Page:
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Google's Nest Buys Home Monitoring Camera Company Dropcam 82

rtoz writes: The popular home monitoring camera startup "Dropcam" will be acquired by Nest Labs, the maker of smart thermostats and smoke detectors. The deal is worth $555 million in cash. Nest itself was purchased by Google just four months ago for $3.2 billion. Dropcam is a cloud-based, Wi-Fi video monitoring service, founded in 2009. It lets users place cameras throughout a home for live-viewing and recording. The cameras also include options for night vision and two-way talking with built-in microphones. Dropcam has never disclosed sales, but it is routinely the top-selling security camera on Amazon, and it recently branched into selling in retail stores like Apple and Best Buy. People concerned about the privacy implications of Google's acquisition of Nest may be further unsettled by Nest's purchase of a home surveillance company. Nest's founder Matt Rogers anticipated this issue, and insisted that there's no reason to worry. In his blog post, he says that data won't be shared with anyone, including Google, without a customer's permission. Nest has run into product challenges recently.
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Google's Nest Buys Home Monitoring Camera Company Dropcam

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  • by Wonko the Sane ( 25252 ) * on Saturday June 21, 2014 @03:09PM (#47289497) Journal

    Could Google be any more transparent as a willing and eager participant of the surveillance state?

    It'd be nice if they'd at least pretend to hide what they are doing, so as to not so blatently insult our intelligence.

  • by mbone ( 558574 ) on Saturday June 21, 2014 @03:24PM (#47289559)

    In his blog post, he says that data won't be shared with anyone, including Google, without a customer's permission.

    You can, at least at times, trust people, especially ones you know well. A person's word may mean something.

    You can, however, never trust companies unless you have a contractual relation with them (and, at times, not even then). A company's word is meaningless. Times change, people change, and what was impossible can become all too easy. The day will come, for example, when Mr Rogers is no longer at Dropcam / Nest / Google, and his successor may feel differently (or may be ordered to feel differently) about this.

    This is without mentioning the elastic definitions of "permission" used at times on the Internet.

  • Re:NSAdrop (Score:5, Insightful)

    by gstoddart ( 321705 ) on Saturday June 21, 2014 @03:29PM (#47289571) Homepage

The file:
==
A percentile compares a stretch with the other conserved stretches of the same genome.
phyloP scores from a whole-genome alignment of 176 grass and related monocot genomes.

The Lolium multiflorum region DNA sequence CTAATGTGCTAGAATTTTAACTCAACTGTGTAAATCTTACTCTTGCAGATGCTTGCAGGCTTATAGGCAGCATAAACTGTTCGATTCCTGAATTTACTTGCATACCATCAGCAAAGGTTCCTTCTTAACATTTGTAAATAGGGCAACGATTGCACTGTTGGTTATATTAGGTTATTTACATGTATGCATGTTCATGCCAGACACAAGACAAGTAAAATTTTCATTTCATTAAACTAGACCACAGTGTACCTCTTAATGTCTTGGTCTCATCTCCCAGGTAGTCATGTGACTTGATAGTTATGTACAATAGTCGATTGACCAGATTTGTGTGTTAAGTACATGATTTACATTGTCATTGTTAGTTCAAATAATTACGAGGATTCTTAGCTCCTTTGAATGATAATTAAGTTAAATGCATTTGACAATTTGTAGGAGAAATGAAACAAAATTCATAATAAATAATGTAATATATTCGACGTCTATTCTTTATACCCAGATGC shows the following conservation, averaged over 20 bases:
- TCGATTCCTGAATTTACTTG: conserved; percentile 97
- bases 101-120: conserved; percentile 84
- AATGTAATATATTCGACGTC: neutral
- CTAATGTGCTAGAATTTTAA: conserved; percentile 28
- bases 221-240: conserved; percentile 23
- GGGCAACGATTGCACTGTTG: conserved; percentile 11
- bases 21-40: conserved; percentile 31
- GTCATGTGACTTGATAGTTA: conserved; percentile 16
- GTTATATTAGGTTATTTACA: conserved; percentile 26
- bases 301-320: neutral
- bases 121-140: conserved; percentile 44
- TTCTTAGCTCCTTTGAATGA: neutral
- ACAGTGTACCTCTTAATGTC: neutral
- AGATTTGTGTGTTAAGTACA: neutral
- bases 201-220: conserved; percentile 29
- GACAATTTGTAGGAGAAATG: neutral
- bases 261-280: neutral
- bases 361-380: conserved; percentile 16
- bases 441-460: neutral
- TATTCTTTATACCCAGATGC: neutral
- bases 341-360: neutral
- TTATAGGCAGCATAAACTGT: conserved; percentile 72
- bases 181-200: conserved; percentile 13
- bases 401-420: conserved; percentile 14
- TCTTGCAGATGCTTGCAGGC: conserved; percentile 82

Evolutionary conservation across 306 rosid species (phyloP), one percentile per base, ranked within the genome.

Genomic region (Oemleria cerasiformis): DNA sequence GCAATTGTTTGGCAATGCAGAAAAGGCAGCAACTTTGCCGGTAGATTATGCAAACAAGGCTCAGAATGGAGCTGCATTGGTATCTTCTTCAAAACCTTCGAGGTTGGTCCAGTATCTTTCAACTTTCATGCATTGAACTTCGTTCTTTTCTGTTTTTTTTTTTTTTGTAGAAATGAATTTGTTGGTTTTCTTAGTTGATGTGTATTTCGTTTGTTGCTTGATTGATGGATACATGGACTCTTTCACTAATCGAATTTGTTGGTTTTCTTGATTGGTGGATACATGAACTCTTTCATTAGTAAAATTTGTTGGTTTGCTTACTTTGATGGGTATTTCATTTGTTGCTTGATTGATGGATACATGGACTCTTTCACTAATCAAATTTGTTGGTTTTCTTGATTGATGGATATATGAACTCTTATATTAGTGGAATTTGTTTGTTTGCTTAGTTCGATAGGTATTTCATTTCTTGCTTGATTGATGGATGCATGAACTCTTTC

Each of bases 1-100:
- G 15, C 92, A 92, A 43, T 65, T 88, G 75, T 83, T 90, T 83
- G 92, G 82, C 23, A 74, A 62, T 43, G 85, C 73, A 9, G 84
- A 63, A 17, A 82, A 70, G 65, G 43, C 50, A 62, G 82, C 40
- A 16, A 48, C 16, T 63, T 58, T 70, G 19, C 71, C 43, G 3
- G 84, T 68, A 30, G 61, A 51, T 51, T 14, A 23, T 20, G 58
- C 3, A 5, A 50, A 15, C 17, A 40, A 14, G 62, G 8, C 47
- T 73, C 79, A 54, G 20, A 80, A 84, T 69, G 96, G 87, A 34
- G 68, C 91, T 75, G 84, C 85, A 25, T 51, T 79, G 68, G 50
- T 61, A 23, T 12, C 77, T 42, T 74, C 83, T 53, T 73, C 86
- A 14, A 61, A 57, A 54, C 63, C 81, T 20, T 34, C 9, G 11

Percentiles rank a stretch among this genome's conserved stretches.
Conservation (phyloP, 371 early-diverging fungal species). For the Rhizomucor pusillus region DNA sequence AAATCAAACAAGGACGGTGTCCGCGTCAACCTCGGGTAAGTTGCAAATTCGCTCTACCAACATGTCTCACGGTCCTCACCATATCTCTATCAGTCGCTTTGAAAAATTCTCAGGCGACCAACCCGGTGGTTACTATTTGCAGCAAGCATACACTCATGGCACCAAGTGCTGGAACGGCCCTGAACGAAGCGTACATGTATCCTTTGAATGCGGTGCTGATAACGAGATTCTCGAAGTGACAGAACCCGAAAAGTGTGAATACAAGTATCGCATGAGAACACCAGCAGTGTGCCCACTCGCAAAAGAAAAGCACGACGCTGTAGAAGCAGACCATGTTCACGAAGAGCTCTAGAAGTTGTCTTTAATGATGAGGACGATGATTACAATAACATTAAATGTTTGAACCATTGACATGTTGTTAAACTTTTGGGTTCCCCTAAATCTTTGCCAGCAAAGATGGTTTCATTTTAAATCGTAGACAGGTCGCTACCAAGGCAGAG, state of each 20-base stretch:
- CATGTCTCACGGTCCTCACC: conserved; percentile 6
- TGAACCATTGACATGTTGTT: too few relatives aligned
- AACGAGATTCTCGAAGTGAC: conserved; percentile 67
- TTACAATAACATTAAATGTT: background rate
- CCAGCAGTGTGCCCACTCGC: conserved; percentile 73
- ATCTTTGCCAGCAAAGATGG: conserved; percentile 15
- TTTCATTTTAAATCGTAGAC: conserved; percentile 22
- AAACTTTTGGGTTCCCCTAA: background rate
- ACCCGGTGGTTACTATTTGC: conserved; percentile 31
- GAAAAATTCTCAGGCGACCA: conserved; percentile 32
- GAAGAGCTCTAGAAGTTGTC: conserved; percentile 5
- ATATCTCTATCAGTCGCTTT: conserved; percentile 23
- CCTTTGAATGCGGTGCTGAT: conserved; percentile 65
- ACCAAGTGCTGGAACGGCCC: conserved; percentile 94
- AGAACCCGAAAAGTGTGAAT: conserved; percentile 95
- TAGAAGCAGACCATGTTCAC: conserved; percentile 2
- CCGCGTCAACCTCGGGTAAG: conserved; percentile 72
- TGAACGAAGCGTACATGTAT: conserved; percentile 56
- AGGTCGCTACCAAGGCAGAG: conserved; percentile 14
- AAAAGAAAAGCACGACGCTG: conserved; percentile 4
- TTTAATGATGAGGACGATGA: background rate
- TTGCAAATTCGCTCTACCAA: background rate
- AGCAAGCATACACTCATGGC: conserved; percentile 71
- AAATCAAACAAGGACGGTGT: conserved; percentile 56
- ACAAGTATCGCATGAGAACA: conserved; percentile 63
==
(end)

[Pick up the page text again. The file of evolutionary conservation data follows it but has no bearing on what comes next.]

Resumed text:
so typical in totalitarian regimes.

    Google isn't the totalitarian regime.

    It's one of the big players in the oligarchy which is taking over control of everything, but which is cozy with the nascent totalitarian regime which is forming all around us.

    Once governments have access to ubiquitous information about everybody through government peering to bypass laws, and appropriation from corporations under secret order, and trade agreements which allow corporations to sue governments for lost revenue ... well, if you have nothing to hide you have nothing to fear, right?

    Then you have totalitarian governments beholden to an oligarchy.

    Sounds like some wacky fiction, don't it?

  • by StripedCow ( 776465 ) on Saturday June 21, 2014 @03:42PM (#47289603)

    Here's a message to Google employees:
    Find yourself a more meaningful job. Something in medicine, or in particle physics.
    Or, just about anything outside of that shady advertisement business.

  • Re:Privacy policy (Score:2, Insightful)

    by Anonymous Coward on Saturday June 21, 2014 @04:48PM (#47289815)

    "We may share your aggregated and anonymous information in a variety of ways, including to publish trends about energy use and conservation" ...

    First they said "aggregated and anonymous information" not "aggregated, anonymous information" so they are talking about two separate things: aggregated information is one, and anonymous information is another. Anonymous information doesn't include your name, but your name can be correlated with it by knowing any unique part of it. This subtle difference in English usage is designed to be misunderstood by people reading the policy.

    Second they say "including to" instead of "only for the purpose of". Giving a list of approved uses doesn't prevent them from using your data in any other way. This again is designed to trick people into feeling their data will only be used for those purposes. The only purpose of listing out a few approved uses is to put your mind at ease without promising anything at all.

    Third they say "we’ve taken steps to ensure that the information cannot be linked back to you" not "we ensure that the information cannot be linked back to you". This again is not a promise that your information is anonymous, only that they took "steps". Their steps could be to spell your name in pig-latin or any other less-than-effective measure.

    If they want to be trusted by anybody other than fools they must spell out all ways your data will be used and what steps they take to make it anonymous and make themselves liable for violations. Their policy is just a whitewash.

  • by BasilBrush ( 643681 ) on Saturday June 21, 2014 @05:37PM (#47289959)

    Google have had their success with search and Android. But their failures have been far more numerous. Google+, GoogleWave, Google Reader, Google Talk, Google Health, Google Answers etc. And Google Glass seems to be on the continuous beta path to being abandoned too.

Bell Labs Unix -- Reach out and grep someone.